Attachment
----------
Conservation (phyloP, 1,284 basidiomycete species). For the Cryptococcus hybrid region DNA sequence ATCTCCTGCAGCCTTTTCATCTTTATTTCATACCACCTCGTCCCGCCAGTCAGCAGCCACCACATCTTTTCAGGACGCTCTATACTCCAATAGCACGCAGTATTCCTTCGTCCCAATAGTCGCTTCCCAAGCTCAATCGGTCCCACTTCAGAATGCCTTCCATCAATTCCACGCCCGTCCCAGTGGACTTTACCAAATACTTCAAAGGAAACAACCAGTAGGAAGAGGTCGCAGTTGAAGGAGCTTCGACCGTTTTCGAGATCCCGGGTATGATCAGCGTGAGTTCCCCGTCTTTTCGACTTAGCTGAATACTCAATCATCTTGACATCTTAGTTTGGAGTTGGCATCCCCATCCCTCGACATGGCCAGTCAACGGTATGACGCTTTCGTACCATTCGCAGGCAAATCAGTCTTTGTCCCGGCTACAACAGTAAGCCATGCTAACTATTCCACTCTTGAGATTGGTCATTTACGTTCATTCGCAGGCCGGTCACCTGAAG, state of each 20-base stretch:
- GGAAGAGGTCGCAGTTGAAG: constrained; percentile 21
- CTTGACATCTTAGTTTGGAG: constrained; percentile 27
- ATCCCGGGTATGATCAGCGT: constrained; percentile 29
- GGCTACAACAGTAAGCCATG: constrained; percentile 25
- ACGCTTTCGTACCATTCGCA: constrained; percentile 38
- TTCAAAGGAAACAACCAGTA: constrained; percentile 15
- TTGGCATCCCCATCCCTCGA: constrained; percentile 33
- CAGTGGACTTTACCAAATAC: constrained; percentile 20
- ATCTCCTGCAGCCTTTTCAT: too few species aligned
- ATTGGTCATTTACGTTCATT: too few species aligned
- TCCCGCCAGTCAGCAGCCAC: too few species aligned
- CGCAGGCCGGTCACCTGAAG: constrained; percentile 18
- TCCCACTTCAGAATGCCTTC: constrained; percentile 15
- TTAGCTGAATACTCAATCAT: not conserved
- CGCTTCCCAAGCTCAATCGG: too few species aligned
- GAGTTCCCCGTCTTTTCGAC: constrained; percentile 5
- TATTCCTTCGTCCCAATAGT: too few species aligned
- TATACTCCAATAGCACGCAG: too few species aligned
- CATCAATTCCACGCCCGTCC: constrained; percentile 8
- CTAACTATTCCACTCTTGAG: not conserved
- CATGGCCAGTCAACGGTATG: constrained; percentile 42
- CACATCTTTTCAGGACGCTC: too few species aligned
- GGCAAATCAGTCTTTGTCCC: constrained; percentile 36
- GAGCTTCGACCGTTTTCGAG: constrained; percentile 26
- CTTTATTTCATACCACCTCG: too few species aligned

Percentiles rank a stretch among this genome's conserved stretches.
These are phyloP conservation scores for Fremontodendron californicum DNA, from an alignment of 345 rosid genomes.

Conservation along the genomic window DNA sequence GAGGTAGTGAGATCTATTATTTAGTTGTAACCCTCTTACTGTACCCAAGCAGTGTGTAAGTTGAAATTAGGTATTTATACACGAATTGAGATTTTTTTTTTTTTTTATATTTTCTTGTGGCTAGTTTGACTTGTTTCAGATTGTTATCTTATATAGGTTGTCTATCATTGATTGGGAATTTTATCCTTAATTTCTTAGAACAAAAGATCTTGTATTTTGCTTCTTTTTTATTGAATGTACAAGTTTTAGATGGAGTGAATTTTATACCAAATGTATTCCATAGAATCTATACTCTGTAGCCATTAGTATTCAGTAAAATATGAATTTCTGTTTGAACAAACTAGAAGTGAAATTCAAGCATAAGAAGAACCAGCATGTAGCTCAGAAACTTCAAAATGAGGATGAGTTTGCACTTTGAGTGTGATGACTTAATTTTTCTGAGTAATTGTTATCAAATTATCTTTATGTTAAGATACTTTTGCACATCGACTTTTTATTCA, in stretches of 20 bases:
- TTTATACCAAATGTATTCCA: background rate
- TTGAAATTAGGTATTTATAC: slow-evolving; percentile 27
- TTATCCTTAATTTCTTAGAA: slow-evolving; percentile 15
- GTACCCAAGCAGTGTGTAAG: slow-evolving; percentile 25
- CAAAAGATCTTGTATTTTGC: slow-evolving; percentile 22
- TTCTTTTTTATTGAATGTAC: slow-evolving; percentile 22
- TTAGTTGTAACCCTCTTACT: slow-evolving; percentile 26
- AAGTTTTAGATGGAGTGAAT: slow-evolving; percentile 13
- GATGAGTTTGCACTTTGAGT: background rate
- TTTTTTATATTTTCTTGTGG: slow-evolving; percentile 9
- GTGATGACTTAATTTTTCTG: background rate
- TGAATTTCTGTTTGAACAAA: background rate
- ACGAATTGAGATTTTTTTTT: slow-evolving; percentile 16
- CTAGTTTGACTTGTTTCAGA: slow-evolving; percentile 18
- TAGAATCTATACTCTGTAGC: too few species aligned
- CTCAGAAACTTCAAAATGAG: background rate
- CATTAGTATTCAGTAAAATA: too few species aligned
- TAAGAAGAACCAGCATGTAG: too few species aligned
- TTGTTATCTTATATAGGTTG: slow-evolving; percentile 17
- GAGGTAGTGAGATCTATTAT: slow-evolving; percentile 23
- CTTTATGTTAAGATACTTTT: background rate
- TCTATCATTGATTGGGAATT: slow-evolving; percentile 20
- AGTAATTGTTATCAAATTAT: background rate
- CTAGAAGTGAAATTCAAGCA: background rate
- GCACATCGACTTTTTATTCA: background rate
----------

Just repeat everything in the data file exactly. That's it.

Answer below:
Conservation (phyloP, 1,284 basidiomycete species). For the Cryptococcus hybrid region DNA sequence ATCTCCTGCAGCCTTTTCATCTTTATTTCATACCACCTCGTCCCGCCAGTCAGCAGCCACCACATCTTTTCAGGACGCTCTATACTCCAATAGCACGCAGTATTCCTTCGTCCCAATAGTCGCTTCCCAAGCTCAATCGGTCCCACTTCAGAATGCCTTCCATCAATTCCACGCCCGTCCCAGTGGACTTTACCAAATACTTCAAAGGAAACAACCAGTAGGAAGAGGTCGCAGTTGAAGGAGCTTCGACCGTTTTCGAGATCCCGGGTATGATCAGCGTGAGTTCCCCGTCTTTTCGACTTAGCTGAATACTCAATCATCTTGACATCTTAGTTTGGAGTTGGCATCCCCATCCCTCGACATGGCCAGTCAACGGTATGACGCTTTCGTACCATTCGCAGGCAAATCAGTCTTTGTCCCGGCTACAACAGTAAGCCATGCTAACTATTCCACTCTTGAGATTGGTCATTTACGTTCATTCGCAGGCCGGTCACCTGAAG, state of each 20-base stretch:
- GGAAGAGGTCGCAGTTGAAG: constrained; percentile 21
- CTTGACATCTTAGTTTGGAG: constrained; percentile 27
- ATCCCGGGTATGATCAGCGT: constrained; percentile 29
- GGCTACAACAGTAAGCCATG: constrained; percentile 25
- ACGCTTTCGTACCATTCGCA: constrained; percentile 38
- TTCAAAGGAAACAACCAGTA: constrained; percentile 15
- TTGGCATCCCCATCCCTCGA: constrained; percentile 33
- CAGTGGACTTTACCAAATAC: constrained; percentile 20
- ATCTCCTGCAGCCTTTTCAT: too few species aligned
- ATTGGTCATTTACGTTCATT: too few species aligned
- TCCCGCCAGTCAGCAGCCAC: too few species aligned
- CGCAGGCCGGTCACCTGAAG: constrained; percentile 18
- TCCCACTTCAGAATGCCTTC: constrained; percentile 15
- TTAGCTGAATACTCAATCAT: not conserved
- CGCTTCCCAAGCTCAATCGG: too few species aligned
- GAGTTCCCCGTCTTTTCGAC: constrained; percentile 5
- TATTCCTTCGTCCCAATAGT: too few species aligned
- TATACTCCAATAGCACGCAG: too few species aligned
- CATCAATTCCACGCCCGTCC: constrained; percentile 8
- CTAACTATTCCACTCTTGAG: not conserved
- CATGGCCAGTCAACGGTATG: constrained; percentile 42
- CACATCTTTTCAGGACGCTC: too few species aligned
- GGCAAATCAGTCTTTGTCCC: constrained; percentile 36
- GAGCTTCGACCGTTTTCGAG: constrained; percentile 26
- CTTTATTTCATACCACCTCG: too few species aligned

Percentiles rank a stretch among this genome's conserved stretches.
These are phyloP conservation scores for Fremontodendron californicum DNA, from an alignment of 345 rosid genomes.

Conservation along the genomic window DNA sequence GAGGTAGTGAGATCTATTATTTAGTTGTAACCCTCTTACTGTACCCAAGCAGTGTGTAAGTTGAAATTAGGTATTTATACACGAATTGAGATTTTTTTTTTTTTTTATATTTTCTTGTGGCTAGTTTGACTTGTTTCAGATTGTTATCTTATATAGGTTGTCTATCATTGATTGGGAATTTTATCCTTAATTTCTTAGAACAAAAGATCTTGTATTTTGCTTCTTTTTTATTGAATGTACAAGTTTTAGATGGAGTGAATTTTATACCAAATGTATTCCATAGAATCTATACTCTGTAGCCATTAGTATTCAGTAAAATATGAATTTCTGTTTGAACAAACTAGAAGTGAAATTCAAGCATAAGAAGAACCAGCATGTAGCTCAGAAACTTCAAAATGAGGATGAGTTTGCACTTTGAGTGTGATGACTTAATTTTTCTGAGTAATTGTTATCAAATTATCTTTATGTTAAGATACTTTTGCACATCGACTTTTTATTCA, in stretches of 20 bases:
- TTTATACCAAATGTATTCCA: background rate
- TTGAAATTAGGTATTTATAC: slow-evolving; percentile 27
- TTATCCTTAATTTCTTAGAA: slow-evolving; percentile 15
- GTACCCAAGCAGTGTGTAAG: slow-evolving; percentile 25
- CAAAAGATCTTGTATTTTGC: slow-evolving; percentile 22
- TTCTTTTTTATTGAATGTAC: slow-evolving; percentile 22
- TTAGTTGTAACCCTCTTACT: slow-evolving; percentile 26
- AAGTTTTAGATGGAGTGAAT: slow-evolving; percentile 13
- GATGAGTTTGCACTTTGAGT: background rate
- TTTTTTATATTTTCTTGTGG: slow-evolving; percentile 9
- GTGATGACTTAATTTTTCTG: background rate
- TGAATTTCTGTTTGAACAAA: background rate
- ACGAATTGAGATTTTTTTTT: slow-evolving; percentile 16
- CTAGTTTGACTTGTTTCAGA: slow-evolving; percentile 18
- TAGAATCTATACTCTGTAGC: too few species aligned
- CTCAGAAACTTCAAAATGAG: background rate
- CATTAGTATTCAGTAAAATA: too few species aligned
- TAAGAAGAACCAGCATGTAG: too few species aligned
- TTGTTATCTTATATAGGTTG: slow-evolving; percentile 17
- GAGGTAGTGAGATCTATTAT: slow-evolving; percentile 23
- CTTTATGTTAAGATACTTTT: background rate
- TCTATCATTGATTGGGAATT: slow-evolving; percentile 20
- AGTAATTGTTATCAAATTAT: background rate
- CTAGAAGTGAAATTCAAGCA: background rate
- GCACATCGACTTTTTATTCA: background rate